“Group think works in many ways-it was apparently present in the failure to act on the part of officials at Penn St, and it seems to me quite loudly present in what I find to be painful and disingenuous self-assertions of the “crowd” in the media, and on the blogs.”

14 Comments

Filed under Citizenship, Comment of the Day, Daily Life, Education, Journalism & Media, Law & Law Enforcement, Research and Scholarship, U.S. Society, Workplace

14 responses to “Comment of the Day: “Mike McQueary and Me”

  1. It’s pretty much considerations like these that derailed my own intended post on McQueary. The more I learned about what happened, the murkier it got.

    People often make incredibly poor decisions under pressure for reasons that can be explained as normal human psychology. Among other things, a person in the chemical grip of the fight-or-flight reflex loses their ability to think things over. To a first approximation, this means that their response is limited only to doing familiar things. Even more than usual, they are unlikely to be able to improvise a response to a novel situation — such as witnessing a rape in progress.

    This realization is part of the reason for the U.S. military’s obsession with training the way they fight. It ensures that soldiers are familiar with the tasks of warfighting, so that when the adrenaline kicks in, they know how to fight. Put another way, in the midst of an urgent crisis, people don’t rise to the occasion, they default to the level of their experience or training.

    Assuming McQueary had never seen or experienced such violence before, it’s unsurprising that he didn’t handle it well. I don’t know a lot of the details, but it seems possible that these psychological factors could explain much or all of his conduct.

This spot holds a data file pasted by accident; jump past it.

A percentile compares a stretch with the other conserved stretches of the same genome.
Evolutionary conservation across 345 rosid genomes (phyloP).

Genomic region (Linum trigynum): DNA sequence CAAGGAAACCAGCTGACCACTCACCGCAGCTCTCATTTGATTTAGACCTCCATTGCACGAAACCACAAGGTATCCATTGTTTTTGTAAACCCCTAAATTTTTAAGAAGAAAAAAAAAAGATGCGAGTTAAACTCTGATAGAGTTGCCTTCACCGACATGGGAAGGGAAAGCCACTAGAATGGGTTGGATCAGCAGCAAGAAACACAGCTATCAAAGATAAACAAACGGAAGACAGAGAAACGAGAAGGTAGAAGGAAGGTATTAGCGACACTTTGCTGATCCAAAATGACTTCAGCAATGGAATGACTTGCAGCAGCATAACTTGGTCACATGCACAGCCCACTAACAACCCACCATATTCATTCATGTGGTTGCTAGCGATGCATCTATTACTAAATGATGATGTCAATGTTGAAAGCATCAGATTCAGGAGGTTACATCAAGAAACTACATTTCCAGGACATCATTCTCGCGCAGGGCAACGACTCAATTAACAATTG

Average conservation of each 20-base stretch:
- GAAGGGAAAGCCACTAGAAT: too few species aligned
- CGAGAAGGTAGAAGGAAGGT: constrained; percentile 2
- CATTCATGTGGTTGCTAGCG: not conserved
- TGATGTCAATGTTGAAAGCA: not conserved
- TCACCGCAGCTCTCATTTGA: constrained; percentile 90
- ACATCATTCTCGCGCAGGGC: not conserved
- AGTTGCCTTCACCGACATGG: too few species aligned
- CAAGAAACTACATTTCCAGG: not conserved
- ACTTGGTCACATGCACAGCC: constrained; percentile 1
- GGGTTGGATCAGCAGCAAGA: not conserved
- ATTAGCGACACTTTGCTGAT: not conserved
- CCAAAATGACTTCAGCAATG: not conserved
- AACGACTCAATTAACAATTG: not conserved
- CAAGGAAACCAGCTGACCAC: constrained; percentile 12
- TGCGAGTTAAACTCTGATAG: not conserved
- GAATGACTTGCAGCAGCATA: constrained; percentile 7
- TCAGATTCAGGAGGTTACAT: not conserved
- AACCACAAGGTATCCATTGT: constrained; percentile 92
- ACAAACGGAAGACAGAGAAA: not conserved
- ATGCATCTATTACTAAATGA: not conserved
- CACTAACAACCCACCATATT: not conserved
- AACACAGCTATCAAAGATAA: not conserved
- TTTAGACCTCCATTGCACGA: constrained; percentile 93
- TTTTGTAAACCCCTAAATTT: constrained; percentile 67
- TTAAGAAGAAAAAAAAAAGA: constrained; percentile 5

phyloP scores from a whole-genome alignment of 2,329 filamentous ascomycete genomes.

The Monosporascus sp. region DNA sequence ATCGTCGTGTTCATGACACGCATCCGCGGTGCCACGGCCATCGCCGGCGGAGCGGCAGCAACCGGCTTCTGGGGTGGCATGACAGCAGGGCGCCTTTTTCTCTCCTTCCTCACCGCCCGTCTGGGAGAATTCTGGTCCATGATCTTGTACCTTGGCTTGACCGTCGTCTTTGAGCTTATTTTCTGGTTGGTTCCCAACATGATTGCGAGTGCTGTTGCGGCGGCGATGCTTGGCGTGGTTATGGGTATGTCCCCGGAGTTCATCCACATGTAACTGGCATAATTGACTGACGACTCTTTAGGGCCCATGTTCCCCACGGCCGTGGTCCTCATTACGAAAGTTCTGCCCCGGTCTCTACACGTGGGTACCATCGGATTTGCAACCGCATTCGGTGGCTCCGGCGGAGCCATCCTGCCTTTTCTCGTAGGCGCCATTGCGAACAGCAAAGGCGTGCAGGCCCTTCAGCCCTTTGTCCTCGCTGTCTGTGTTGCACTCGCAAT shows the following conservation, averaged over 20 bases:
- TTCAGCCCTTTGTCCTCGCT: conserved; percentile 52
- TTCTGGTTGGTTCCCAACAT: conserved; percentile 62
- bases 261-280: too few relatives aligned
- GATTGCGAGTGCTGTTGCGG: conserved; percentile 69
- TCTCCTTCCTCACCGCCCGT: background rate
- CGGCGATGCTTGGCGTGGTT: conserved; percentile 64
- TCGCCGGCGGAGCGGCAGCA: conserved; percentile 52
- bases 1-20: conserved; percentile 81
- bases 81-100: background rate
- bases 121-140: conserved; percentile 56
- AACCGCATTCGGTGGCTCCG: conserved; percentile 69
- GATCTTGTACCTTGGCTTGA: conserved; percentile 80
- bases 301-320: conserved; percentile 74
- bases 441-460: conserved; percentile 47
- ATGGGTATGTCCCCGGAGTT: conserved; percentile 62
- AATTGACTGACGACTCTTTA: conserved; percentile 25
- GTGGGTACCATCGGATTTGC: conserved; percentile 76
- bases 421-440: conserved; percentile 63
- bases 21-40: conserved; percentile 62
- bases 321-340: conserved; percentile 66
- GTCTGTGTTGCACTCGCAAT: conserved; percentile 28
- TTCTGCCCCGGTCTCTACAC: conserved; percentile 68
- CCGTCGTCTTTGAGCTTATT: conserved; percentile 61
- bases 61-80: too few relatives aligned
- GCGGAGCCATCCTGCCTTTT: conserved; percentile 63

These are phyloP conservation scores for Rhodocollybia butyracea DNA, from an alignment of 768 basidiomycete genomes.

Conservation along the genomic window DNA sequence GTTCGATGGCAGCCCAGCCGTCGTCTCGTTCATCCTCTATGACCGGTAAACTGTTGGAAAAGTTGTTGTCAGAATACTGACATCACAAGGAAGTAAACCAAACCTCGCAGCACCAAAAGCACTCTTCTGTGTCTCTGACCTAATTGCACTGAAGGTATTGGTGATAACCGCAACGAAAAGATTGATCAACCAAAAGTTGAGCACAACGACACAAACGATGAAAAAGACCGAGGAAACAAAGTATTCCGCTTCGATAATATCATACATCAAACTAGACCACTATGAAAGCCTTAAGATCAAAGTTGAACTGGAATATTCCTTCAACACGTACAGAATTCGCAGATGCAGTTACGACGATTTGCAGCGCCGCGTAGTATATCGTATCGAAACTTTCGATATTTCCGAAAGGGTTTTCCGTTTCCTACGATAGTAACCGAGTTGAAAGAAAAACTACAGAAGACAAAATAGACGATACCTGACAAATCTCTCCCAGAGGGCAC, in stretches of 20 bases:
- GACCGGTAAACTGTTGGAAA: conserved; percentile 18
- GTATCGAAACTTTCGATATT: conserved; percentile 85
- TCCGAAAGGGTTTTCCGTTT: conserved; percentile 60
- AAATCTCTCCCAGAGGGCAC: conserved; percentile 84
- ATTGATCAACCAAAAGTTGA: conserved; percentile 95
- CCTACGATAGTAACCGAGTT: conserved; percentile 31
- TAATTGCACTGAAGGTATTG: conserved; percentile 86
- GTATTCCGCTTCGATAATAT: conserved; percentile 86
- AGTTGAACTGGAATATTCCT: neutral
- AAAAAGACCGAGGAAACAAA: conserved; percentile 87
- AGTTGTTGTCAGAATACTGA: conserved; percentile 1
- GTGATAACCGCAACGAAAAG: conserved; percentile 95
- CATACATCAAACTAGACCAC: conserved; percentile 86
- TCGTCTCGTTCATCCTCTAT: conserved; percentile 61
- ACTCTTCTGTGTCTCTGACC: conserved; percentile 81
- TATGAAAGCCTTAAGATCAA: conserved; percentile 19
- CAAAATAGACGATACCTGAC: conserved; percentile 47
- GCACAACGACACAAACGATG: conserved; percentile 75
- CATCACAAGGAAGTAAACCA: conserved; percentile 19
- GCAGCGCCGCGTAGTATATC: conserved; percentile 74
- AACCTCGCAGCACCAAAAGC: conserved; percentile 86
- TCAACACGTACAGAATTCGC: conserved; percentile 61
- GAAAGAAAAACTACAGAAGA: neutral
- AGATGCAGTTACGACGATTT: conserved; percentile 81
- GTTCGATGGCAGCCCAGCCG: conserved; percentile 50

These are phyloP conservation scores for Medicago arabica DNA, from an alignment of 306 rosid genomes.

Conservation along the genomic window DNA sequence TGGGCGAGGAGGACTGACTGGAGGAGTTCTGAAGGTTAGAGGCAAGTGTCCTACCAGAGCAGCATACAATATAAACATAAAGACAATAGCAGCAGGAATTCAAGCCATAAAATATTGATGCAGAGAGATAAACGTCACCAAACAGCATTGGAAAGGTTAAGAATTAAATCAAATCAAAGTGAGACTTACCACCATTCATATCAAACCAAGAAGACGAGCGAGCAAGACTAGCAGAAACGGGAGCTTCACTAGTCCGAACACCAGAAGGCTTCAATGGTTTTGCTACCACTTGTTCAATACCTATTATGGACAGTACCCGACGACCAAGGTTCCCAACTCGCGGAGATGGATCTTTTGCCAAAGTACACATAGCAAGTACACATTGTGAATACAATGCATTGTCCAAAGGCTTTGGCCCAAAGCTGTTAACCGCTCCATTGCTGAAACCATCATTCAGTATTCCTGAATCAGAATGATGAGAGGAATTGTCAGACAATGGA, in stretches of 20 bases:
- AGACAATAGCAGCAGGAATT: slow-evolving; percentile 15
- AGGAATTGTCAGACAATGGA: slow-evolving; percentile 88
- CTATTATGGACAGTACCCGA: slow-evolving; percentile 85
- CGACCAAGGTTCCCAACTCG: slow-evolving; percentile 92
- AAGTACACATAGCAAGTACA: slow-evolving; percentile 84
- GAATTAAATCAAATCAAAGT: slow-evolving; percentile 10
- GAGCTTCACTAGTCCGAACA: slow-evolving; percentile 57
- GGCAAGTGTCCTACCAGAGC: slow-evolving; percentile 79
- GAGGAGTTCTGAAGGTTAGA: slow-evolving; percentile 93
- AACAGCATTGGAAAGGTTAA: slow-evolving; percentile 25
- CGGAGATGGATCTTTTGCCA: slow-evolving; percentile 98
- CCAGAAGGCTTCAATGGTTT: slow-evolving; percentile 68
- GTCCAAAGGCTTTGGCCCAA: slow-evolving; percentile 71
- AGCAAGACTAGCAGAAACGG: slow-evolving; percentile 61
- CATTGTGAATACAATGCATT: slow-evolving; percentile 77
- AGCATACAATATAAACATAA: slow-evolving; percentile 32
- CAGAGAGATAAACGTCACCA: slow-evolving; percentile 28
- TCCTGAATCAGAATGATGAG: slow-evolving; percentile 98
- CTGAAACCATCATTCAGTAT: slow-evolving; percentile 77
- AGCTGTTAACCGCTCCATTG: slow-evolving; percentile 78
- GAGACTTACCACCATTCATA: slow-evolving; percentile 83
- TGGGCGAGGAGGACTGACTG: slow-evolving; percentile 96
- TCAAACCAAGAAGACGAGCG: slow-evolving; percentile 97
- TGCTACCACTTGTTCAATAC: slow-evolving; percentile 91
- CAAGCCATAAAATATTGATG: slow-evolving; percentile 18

• Excellent and helpful. The amazing number of people pronouncing McQueary a monster based on that initial encounter shows how few of us have had to face such a situation…and that is, ironically, why so few of us would handle it perfectly or well. People would handle it better, when that moment comes, by reflecting now on how hard the task of doing the right thing is.

      • Michael Ejercito

        The amazing number of people pronouncing McQueary a monster based on that initial encounter shows how few of us have had to face such a situation…and that is, ironically, why so few of us would handle it perfectly or well.

        I do not fault McQueary for his instantaneous reaction. He never saw a boy raped before. Coupled with him seeing Jerry Sandusky as the perpetrator, his instant reaction would understandably be shock.

        It is blameworthy for him not to file an official police report.

        Note: This article mentions that McQueary met with Gary Schultz, whose position in the university gave him oversight over the university police, which means he did go to the police; he just did not file an official report on the matter.

        • Michael, please drop this argument…it makes no sense. If telling Schultz was the equivalent of telling the police, then why is Schultz indicted for not telling the police? He may supervise the campus police, but that doesn’t make him the police. The City Council in Washington DC can fire the Commissioner, but you don’t get credit for contacting the police by just telling the Chairman of the City Council. McQueary did not contact the police under any realistic interpretation of those words.

  2. Michael Boyd

    Yes, This was exactly what I was thinking….I just can’t put into words. Thanks for posting, Joseph!

  3. Kathy Sheldon

    As someone who witnessed a mother hitting her teenaged daughter in a bank parking lot, I understand the fear of getting involved. For a split second I hesitated but I got out of my car, intervened, and told the woman to stop hitting her daughter. She stopped and verbally vented her frustration on me. I asked the girl if she needed to be taken somewhere safe (she was probably 16 – 18 years old) or if she felt safe going home with the mother. She said she was okay. I asked a second time and told her to call police or tell someone at school if this continued. I took down the license plate number and reported what I had seen to local police. They said that it did not rise to the level of a criminal act since it is covered under parental rights to use corporal punishment.